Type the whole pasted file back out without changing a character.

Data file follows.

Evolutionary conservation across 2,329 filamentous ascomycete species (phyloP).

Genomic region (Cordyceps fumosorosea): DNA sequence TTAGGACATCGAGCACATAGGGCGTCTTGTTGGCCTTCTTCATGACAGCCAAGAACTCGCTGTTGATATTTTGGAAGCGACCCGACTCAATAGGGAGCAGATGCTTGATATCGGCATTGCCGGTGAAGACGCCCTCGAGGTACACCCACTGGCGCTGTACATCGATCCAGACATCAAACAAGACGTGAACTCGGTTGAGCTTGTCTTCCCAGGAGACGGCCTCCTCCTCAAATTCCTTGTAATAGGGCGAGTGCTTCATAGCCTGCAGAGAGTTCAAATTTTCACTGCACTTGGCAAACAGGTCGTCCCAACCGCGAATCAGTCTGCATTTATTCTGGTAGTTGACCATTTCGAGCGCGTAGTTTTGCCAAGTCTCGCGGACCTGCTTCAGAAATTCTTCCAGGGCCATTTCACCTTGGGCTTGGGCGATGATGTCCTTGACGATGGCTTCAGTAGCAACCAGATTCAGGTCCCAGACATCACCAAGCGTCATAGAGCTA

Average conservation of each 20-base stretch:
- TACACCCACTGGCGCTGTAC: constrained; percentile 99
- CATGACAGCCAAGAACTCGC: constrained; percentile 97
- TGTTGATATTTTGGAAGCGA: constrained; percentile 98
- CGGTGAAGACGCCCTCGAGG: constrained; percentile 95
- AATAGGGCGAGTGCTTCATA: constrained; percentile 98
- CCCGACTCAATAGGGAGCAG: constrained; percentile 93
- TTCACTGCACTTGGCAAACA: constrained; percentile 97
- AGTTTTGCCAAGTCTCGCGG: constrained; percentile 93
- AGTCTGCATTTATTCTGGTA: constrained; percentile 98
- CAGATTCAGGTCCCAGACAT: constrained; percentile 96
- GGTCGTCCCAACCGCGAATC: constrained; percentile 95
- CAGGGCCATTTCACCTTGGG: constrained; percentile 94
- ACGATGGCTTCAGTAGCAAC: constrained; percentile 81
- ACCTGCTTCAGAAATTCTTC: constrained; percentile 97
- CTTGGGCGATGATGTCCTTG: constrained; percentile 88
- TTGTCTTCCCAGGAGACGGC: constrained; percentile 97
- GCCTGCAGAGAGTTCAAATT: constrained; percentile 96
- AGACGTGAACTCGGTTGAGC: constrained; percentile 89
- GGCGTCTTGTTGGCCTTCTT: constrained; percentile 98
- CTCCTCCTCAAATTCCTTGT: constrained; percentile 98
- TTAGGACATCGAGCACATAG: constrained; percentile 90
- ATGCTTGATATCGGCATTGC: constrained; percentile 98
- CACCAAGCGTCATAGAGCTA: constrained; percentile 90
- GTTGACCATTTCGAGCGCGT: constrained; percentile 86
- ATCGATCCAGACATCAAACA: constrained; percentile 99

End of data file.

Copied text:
Evolutionary conservation across 2,329 filamentous ascomycete species (phyloP).

Genomic region (Cordyceps fumosorosea): DNA sequence TTAGGACATCGAGCACATAGGGCGTCTTGTTGGCCTTCTTCATGACAGCCAAGAACTCGCTGTTGATATTTTGGAAGCGACCCGACTCAATAGGGAGCAGATGCTTGATATCGGCATTGCCGGTGAAGACGCCCTCGAGGTACACCCACTGGCGCTGTACATCGATCCAGACATCAAACAAGACGTGAACTCGGTTGAGCTTGTCTTCCCAGGAGACGGCCTCCTCCTCAAATTCCTTGTAATAGGGCGAGTGCTTCATAGCCTGCAGAGAGTTCAAATTTTCACTGCACTTGGCAAACAGGTCGTCCCAACCGCGAATCAGTCTGCATTTATTCTGGTAGTTGACCATTTCGAGCGCGTAGTTTTGCCAAGTCTCGCGGACCTGCTTCAGAAATTCTTCCAGGGCCATTTCACCTTGGGCTTGGGCGATGATGTCCTTGACGATGGCTTCAGTAGCAACCAGATTCAGGTCCCAGACATCACCAAGCGTCATAGAGCTA

Average conservation of each 20-base stretch:
- TACACCCACTGGCGCTGTAC: constrained; percentile 99
- CATGACAGCCAAGAACTCGC: constrained; percentile 97
- TGTTGATATTTTGGAAGCGA: constrained; percentile 98
- CGGTGAAGACGCCCTCGAGG: constrained; percentile 95
- AATAGGGCGAGTGCTTCATA: constrained; percentile 98
- CCCGACTCAATAGGGAGCAG: constrained; percentile 93
- TTCACTGCACTTGGCAAACA: constrained; percentile 97
- AGTTTTGCCAAGTCTCGCGG: constrained; percentile 93
- AGTCTGCATTTATTCTGGTA: constrained; percentile 98
- CAGATTCAGGTCCCAGACAT: constrained; percentile 96
- GGTCGTCCCAACCGCGAATC: constrained; percentile 95
- CAGGGCCATTTCACCTTGGG: constrained; percentile 94
- ACGATGGCTTCAGTAGCAAC: constrained; percentile 81
- ACCTGCTTCAGAAATTCTTC: constrained; percentile 97
- CTTGGGCGATGATGTCCTTG: constrained; percentile 88
- TTGTCTTCCCAGGAGACGGC: constrained; percentile 97
- GCCTGCAGAGAGTTCAAATT: constrained; percentile 96
- AGACGTGAACTCGGTTGAGC: constrained; percentile 89
- GGCGTCTTGTTGGCCTTCTT: constrained; percentile 98
- CTCCTCCTCAAATTCCTTGT: constrained; percentile 98
- TTAGGACATCGAGCACATAG: constrained; percentile 90
- ATGCTTGATATCGGCATTGC: constrained; percentile 98
- CACCAAGCGTCATAGAGCTA: constrained; percentile 90
- GTTGACCATTTCGAGCGCGT: constrained; percentile 86
- ATCGATCCAGACATCAAACA: constrained; percentile 99